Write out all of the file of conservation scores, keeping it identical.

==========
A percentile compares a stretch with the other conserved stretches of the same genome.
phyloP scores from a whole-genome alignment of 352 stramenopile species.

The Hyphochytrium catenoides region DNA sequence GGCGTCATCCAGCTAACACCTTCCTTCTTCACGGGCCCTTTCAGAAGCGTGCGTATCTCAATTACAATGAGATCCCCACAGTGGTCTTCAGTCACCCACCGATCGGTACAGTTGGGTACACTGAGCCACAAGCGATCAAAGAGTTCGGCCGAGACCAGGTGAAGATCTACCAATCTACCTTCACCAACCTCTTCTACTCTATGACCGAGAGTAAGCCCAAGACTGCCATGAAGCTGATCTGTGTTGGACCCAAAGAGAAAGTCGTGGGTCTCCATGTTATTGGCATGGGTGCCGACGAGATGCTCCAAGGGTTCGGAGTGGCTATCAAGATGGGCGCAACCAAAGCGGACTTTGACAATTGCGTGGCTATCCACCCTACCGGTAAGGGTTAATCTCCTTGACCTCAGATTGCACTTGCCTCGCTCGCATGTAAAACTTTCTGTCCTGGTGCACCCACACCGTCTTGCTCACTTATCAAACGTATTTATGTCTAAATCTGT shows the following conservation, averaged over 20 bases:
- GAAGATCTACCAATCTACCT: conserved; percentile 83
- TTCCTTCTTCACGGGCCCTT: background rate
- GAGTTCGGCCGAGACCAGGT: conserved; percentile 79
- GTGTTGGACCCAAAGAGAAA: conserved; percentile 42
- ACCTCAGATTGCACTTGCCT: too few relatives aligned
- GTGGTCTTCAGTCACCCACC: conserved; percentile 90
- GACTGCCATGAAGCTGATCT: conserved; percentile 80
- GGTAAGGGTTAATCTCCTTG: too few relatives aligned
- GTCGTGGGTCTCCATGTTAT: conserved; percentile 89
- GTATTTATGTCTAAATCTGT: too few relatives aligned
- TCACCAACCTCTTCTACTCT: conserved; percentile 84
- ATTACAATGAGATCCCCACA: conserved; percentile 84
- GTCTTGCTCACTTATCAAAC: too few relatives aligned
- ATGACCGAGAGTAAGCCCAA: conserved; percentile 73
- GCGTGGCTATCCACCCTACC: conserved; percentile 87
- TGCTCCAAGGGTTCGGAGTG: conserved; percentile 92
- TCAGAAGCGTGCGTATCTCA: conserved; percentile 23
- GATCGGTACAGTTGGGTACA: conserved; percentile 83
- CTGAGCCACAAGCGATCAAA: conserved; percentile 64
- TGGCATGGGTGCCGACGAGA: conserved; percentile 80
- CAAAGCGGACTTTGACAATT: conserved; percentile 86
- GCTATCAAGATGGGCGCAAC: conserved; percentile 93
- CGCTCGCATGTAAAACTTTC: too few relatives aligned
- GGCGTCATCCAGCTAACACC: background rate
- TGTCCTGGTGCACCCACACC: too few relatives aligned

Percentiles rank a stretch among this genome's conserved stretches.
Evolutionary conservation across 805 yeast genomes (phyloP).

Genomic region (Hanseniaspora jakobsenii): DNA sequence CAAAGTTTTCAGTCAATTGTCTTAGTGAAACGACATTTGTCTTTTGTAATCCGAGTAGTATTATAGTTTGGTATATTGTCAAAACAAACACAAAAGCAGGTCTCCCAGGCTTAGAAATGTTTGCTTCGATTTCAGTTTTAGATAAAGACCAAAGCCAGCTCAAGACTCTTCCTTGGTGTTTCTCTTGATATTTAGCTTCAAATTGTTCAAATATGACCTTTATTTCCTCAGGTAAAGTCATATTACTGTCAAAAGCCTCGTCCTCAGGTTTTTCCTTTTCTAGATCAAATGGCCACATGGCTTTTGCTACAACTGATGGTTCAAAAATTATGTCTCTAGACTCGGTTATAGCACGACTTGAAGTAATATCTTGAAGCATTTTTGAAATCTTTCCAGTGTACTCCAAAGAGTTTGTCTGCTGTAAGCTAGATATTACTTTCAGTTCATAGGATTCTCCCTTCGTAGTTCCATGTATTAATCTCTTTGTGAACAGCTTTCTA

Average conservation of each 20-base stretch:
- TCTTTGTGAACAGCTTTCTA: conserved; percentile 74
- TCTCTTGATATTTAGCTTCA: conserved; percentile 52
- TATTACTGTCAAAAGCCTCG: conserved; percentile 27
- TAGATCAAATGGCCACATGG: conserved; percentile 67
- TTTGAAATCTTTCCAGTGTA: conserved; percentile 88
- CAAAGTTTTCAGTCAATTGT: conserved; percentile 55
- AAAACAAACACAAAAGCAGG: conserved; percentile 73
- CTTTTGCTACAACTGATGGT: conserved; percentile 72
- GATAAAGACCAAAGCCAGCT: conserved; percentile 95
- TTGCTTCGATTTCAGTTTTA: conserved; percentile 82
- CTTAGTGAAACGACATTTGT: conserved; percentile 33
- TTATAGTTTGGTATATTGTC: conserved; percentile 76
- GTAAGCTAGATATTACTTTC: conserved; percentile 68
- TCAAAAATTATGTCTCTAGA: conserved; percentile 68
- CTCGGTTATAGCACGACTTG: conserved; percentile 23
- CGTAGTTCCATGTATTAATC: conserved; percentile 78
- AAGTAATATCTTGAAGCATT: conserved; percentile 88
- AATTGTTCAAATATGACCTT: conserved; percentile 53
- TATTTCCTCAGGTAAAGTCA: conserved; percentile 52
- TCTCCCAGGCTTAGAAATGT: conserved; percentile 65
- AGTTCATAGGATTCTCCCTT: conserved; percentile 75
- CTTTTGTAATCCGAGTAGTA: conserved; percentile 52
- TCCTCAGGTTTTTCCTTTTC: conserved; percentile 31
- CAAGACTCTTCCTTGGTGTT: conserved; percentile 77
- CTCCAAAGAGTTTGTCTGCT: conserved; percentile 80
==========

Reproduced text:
A percentile compares a stretch with the other conserved stretches of the same genome.
phyloP scores from a whole-genome alignment of 352 stramenopile species.

The Hyphochytrium catenoides region DNA sequence GGCGTCATCCAGCTAACACCTTCCTTCTTCACGGGCCCTTTCAGAAGCGTGCGTATCTCAATTACAATGAGATCCCCACAGTGGTCTTCAGTCACCCACCGATCGGTACAGTTGGGTACACTGAGCCACAAGCGATCAAAGAGTTCGGCCGAGACCAGGTGAAGATCTACCAATCTACCTTCACCAACCTCTTCTACTCTATGACCGAGAGTAAGCCCAAGACTGCCATGAAGCTGATCTGTGTTGGACCCAAAGAGAAAGTCGTGGGTCTCCATGTTATTGGCATGGGTGCCGACGAGATGCTCCAAGGGTTCGGAGTGGCTATCAAGATGGGCGCAACCAAAGCGGACTTTGACAATTGCGTGGCTATCCACCCTACCGGTAAGGGTTAATCTCCTTGACCTCAGATTGCACTTGCCTCGCTCGCATGTAAAACTTTCTGTCCTGGTGCACCCACACCGTCTTGCTCACTTATCAAACGTATTTATGTCTAAATCTGT shows the following conservation, averaged over 20 bases:
- GAAGATCTACCAATCTACCT: conserved; percentile 83
- TTCCTTCTTCACGGGCCCTT: background rate
- GAGTTCGGCCGAGACCAGGT: conserved; percentile 79
- GTGTTGGACCCAAAGAGAAA: conserved; percentile 42
- ACCTCAGATTGCACTTGCCT: too few relatives aligned
- GTGGTCTTCAGTCACCCACC: conserved; percentile 90
- GACTGCCATGAAGCTGATCT: conserved; percentile 80
- GGTAAGGGTTAATCTCCTTG: too few relatives aligned
- GTCGTGGGTCTCCATGTTAT: conserved; percentile 89
- GTATTTATGTCTAAATCTGT: too few relatives aligned
- TCACCAACCTCTTCTACTCT: conserved; percentile 84
- ATTACAATGAGATCCCCACA: conserved; percentile 84
- GTCTTGCTCACTTATCAAAC: too few relatives aligned
- ATGACCGAGAGTAAGCCCAA: conserved; percentile 73
- GCGTGGCTATCCACCCTACC: conserved; percentile 87
- TGCTCCAAGGGTTCGGAGTG: conserved; percentile 92
- TCAGAAGCGTGCGTATCTCA: conserved; percentile 23
- GATCGGTACAGTTGGGTACA: conserved; percentile 83
- CTGAGCCACAAGCGATCAAA: conserved; percentile 64
- TGGCATGGGTGCCGACGAGA: conserved; percentile 80
- CAAAGCGGACTTTGACAATT: conserved; percentile 86
- GCTATCAAGATGGGCGCAAC: conserved; percentile 93
- CGCTCGCATGTAAAACTTTC: too few relatives aligned
- GGCGTCATCCAGCTAACACC: background rate
- TGTCCTGGTGCACCCACACC: too few relatives aligned

Percentiles rank a stretch among this genome's conserved stretches.
Evolutionary conservation across 805 yeast genomes (phyloP).

Genomic region (Hanseniaspora jakobsenii): DNA sequence CAAAGTTTTCAGTCAATTGTCTTAGTGAAACGACATTTGTCTTTTGTAATCCGAGTAGTATTATAGTTTGGTATATTGTCAAAACAAACACAAAAGCAGGTCTCCCAGGCTTAGAAATGTTTGCTTCGATTTCAGTTTTAGATAAAGACCAAAGCCAGCTCAAGACTCTTCCTTGGTGTTTCTCTTGATATTTAGCTTCAAATTGTTCAAATATGACCTTTATTTCCTCAGGTAAAGTCATATTACTGTCAAAAGCCTCGTCCTCAGGTTTTTCCTTTTCTAGATCAAATGGCCACATGGCTTTTGCTACAACTGATGGTTCAAAAATTATGTCTCTAGACTCGGTTATAGCACGACTTGAAGTAATATCTTGAAGCATTTTTGAAATCTTTCCAGTGTACTCCAAAGAGTTTGTCTGCTGTAAGCTAGATATTACTTTCAGTTCATAGGATTCTCCCTTCGTAGTTCCATGTATTAATCTCTTTGTGAACAGCTTTCTA

Average conservation of each 20-base stretch:
- TCTTTGTGAACAGCTTTCTA: conserved; percentile 74
- TCTCTTGATATTTAGCTTCA: conserved; percentile 52
- TATTACTGTCAAAAGCCTCG: conserved; percentile 27
- TAGATCAAATGGCCACATGG: conserved; percentile 67
- TTTGAAATCTTTCCAGTGTA: conserved; percentile 88
- CAAAGTTTTCAGTCAATTGT: conserved; percentile 55
- AAAACAAACACAAAAGCAGG: conserved; percentile 73
- CTTTTGCTACAACTGATGGT: conserved; percentile 72
- GATAAAGACCAAAGCCAGCT: conserved; percentile 95
- TTGCTTCGATTTCAGTTTTA: conserved; percentile 82
- CTTAGTGAAACGACATTTGT: conserved; percentile 33
- TTATAGTTTGGTATATTGTC: conserved; percentile 76
- GTAAGCTAGATATTACTTTC: conserved; percentile 68
- TCAAAAATTATGTCTCTAGA: conserved; percentile 68
- CTCGGTTATAGCACGACTTG: conserved; percentile 23
- CGTAGTTCCATGTATTAATC: conserved; percentile 78
- AAGTAATATCTTGAAGCATT: conserved; percentile 88
- AATTGTTCAAATATGACCTT: conserved; percentile 53
- TATTTCCTCAGGTAAAGTCA: conserved; percentile 52
- TCTCCCAGGCTTAGAAATGT: conserved; percentile 65
- AGTTCATAGGATTCTCCCTT: conserved; percentile 75
- CTTTTGTAATCCGAGTAGTA: conserved; percentile 52
- TCCTCAGGTTTTTCCTTTTC: conserved; percentile 31
- CAAGACTCTTCCTTGGTGTT: conserved; percentile 77
- CTCCAAAGAGTTTGTCTGCT: conserved; percentile 80